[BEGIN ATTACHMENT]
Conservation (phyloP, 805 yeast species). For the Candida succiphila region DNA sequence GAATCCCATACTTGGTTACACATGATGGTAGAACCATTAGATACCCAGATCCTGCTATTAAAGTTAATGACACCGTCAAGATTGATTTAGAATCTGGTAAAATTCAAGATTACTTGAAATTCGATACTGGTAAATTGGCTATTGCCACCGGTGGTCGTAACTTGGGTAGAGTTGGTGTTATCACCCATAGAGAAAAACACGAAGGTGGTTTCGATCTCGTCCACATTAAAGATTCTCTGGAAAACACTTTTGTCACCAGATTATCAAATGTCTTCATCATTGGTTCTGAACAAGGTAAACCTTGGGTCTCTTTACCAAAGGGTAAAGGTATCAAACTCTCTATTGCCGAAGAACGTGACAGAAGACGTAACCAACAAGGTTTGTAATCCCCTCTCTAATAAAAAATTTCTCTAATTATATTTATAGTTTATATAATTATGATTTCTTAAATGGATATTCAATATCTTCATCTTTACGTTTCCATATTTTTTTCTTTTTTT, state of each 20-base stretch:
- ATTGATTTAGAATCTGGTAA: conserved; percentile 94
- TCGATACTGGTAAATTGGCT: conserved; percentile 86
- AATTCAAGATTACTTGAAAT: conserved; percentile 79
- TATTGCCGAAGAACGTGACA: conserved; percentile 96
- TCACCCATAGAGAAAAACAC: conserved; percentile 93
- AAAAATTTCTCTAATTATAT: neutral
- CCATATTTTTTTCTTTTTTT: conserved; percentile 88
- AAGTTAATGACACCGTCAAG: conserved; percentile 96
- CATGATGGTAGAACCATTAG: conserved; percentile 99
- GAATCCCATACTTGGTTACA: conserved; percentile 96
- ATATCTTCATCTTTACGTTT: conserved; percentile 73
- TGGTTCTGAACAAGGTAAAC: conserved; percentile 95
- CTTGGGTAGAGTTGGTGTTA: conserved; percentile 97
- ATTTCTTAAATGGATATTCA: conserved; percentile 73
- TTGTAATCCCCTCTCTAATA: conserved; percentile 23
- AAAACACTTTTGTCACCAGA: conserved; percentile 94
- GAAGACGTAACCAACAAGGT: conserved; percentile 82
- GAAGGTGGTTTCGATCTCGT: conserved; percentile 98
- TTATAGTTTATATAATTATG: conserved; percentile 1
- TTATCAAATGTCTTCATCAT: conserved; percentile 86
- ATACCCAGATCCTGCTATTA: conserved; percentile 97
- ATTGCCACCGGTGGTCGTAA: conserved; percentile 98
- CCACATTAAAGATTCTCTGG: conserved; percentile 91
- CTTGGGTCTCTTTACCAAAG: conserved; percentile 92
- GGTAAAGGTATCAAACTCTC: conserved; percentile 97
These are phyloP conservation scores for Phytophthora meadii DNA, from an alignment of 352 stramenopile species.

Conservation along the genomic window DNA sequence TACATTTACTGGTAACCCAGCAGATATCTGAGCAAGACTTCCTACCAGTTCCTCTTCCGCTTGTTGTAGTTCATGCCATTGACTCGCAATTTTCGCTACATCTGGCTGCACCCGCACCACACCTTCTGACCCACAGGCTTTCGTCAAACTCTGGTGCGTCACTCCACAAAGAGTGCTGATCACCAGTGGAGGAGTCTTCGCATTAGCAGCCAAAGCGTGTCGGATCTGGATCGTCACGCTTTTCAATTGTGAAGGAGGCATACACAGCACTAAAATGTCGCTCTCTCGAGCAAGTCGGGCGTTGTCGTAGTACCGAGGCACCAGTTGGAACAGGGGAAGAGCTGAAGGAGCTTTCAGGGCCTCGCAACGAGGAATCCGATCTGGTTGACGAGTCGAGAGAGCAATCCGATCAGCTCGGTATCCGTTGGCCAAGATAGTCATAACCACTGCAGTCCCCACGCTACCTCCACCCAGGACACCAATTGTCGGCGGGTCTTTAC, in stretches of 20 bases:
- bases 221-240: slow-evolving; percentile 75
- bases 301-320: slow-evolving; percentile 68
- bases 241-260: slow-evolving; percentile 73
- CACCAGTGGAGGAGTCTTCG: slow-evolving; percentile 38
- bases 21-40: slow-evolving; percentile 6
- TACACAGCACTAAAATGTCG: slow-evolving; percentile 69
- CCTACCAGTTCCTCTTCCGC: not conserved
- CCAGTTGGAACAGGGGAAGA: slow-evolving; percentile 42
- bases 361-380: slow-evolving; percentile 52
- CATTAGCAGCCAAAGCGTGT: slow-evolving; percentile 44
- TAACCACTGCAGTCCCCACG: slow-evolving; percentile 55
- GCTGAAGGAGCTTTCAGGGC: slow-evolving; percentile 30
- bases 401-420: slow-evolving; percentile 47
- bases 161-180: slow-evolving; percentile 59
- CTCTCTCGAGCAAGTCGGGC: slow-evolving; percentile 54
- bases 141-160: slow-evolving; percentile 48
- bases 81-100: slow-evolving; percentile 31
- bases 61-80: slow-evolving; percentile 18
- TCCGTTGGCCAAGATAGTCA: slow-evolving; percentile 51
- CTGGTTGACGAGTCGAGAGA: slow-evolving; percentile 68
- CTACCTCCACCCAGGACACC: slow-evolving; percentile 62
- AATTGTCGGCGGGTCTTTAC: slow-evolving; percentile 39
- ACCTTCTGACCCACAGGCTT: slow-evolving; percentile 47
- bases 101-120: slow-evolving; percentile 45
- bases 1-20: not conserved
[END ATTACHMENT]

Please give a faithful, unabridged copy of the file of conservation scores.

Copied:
Conservation (phyloP, 805 yeast species). For the Candida succiphila region DNA sequence GAATCCCATACTTGGTTACACATGATGGTAGAACCATTAGATACCCAGATCCTGCTATTAAAGTTAATGACACCGTCAAGATTGATTTAGAATCTGGTAAAATTCAAGATTACTTGAAATTCGATACTGGTAAATTGGCTATTGCCACCGGTGGTCGTAACTTGGGTAGAGTTGGTGTTATCACCCATAGAGAAAAACACGAAGGTGGTTTCGATCTCGTCCACATTAAAGATTCTCTGGAAAACACTTTTGTCACCAGATTATCAAATGTCTTCATCATTGGTTCTGAACAAGGTAAACCTTGGGTCTCTTTACCAAAGGGTAAAGGTATCAAACTCTCTATTGCCGAAGAACGTGACAGAAGACGTAACCAACAAGGTTTGTAATCCCCTCTCTAATAAAAAATTTCTCTAATTATATTTATAGTTTATATAATTATGATTTCTTAAATGGATATTCAATATCTTCATCTTTACGTTTCCATATTTTTTTCTTTTTTT, state of each 20-base stretch:
- ATTGATTTAGAATCTGGTAA: conserved; percentile 94
- TCGATACTGGTAAATTGGCT: conserved; percentile 86
- AATTCAAGATTACTTGAAAT: conserved; percentile 79
- TATTGCCGAAGAACGTGACA: conserved; percentile 96
- TCACCCATAGAGAAAAACAC: conserved; percentile 93
- AAAAATTTCTCTAATTATAT: neutral
- CCATATTTTTTTCTTTTTTT: conserved; percentile 88
- AAGTTAATGACACCGTCAAG: conserved; percentile 96
- CATGATGGTAGAACCATTAG: conserved; percentile 99
- GAATCCCATACTTGGTTACA: conserved; percentile 96
- ATATCTTCATCTTTACGTTT: conserved; percentile 73
- TGGTTCTGAACAAGGTAAAC: conserved; percentile 95
- CTTGGGTAGAGTTGGTGTTA: conserved; percentile 97
- ATTTCTTAAATGGATATTCA: conserved; percentile 73
- TTGTAATCCCCTCTCTAATA: conserved; percentile 23
- AAAACACTTTTGTCACCAGA: conserved; percentile 94
- GAAGACGTAACCAACAAGGT: conserved; percentile 82
- GAAGGTGGTTTCGATCTCGT: conserved; percentile 98
- TTATAGTTTATATAATTATG: conserved; percentile 1
- TTATCAAATGTCTTCATCAT: conserved; percentile 86
- ATACCCAGATCCTGCTATTA: conserved; percentile 97
- ATTGCCACCGGTGGTCGTAA: conserved; percentile 98
- CCACATTAAAGATTCTCTGG: conserved; percentile 91
- CTTGGGTCTCTTTACCAAAG: conserved; percentile 92
- GGTAAAGGTATCAAACTCTC: conserved; percentile 97
These are phyloP conservation scores for Phytophthora meadii DNA, from an alignment of 352 stramenopile species.

Conservation along the genomic window DNA sequence TACATTTACTGGTAACCCAGCAGATATCTGAGCAAGACTTCCTACCAGTTCCTCTTCCGCTTGTTGTAGTTCATGCCATTGACTCGCAATTTTCGCTACATCTGGCTGCACCCGCACCACACCTTCTGACCCACAGGCTTTCGTCAAACTCTGGTGCGTCACTCCACAAAGAGTGCTGATCACCAGTGGAGGAGTCTTCGCATTAGCAGCCAAAGCGTGTCGGATCTGGATCGTCACGCTTTTCAATTGTGAAGGAGGCATACACAGCACTAAAATGTCGCTCTCTCGAGCAAGTCGGGCGTTGTCGTAGTACCGAGGCACCAGTTGGAACAGGGGAAGAGCTGAAGGAGCTTTCAGGGCCTCGCAACGAGGAATCCGATCTGGTTGACGAGTCGAGAGAGCAATCCGATCAGCTCGGTATCCGTTGGCCAAGATAGTCATAACCACTGCAGTCCCCACGCTACCTCCACCCAGGACACCAATTGTCGGCGGGTCTTTAC, in stretches of 20 bases:
- bases 221-240: slow-evolving; percentile 75
- bases 301-320: slow-evolving; percentile 68
- bases 241-260: slow-evolving; percentile 73
- CACCAGTGGAGGAGTCTTCG: slow-evolving; percentile 38
- bases 21-40: slow-evolving; percentile 6
- TACACAGCACTAAAATGTCG: slow-evolving; percentile 69
- CCTACCAGTTCCTCTTCCGC: not conserved
- CCAGTTGGAACAGGGGAAGA: slow-evolving; percentile 42
- bases 361-380: slow-evolving; percentile 52
- CATTAGCAGCCAAAGCGTGT: slow-evolving; percentile 44
- TAACCACTGCAGTCCCCACG: slow-evolving; percentile 55
- GCTGAAGGAGCTTTCAGGGC: slow-evolving; percentile 30
- bases 401-420: slow-evolving; percentile 47
- bases 161-180: slow-evolving; percentile 59
- CTCTCTCGAGCAAGTCGGGC: slow-evolving; percentile 54
- bases 141-160: slow-evolving; percentile 48
- bases 81-100: slow-evolving; percentile 31
- bases 61-80: slow-evolving; percentile 18
- TCCGTTGGCCAAGATAGTCA: slow-evolving; percentile 51
- CTGGTTGACGAGTCGAGAGA: slow-evolving; percentile 68
- CTACCTCCACCCAGGACACC: slow-evolving; percentile 62
- AATTGTCGGCGGGTCTTTAC: slow-evolving; percentile 39
- ACCTTCTGACCCACAGGCTT: slow-evolving; percentile 47
- bases 101-120: slow-evolving; percentile 45
- bases 1-20: not conserved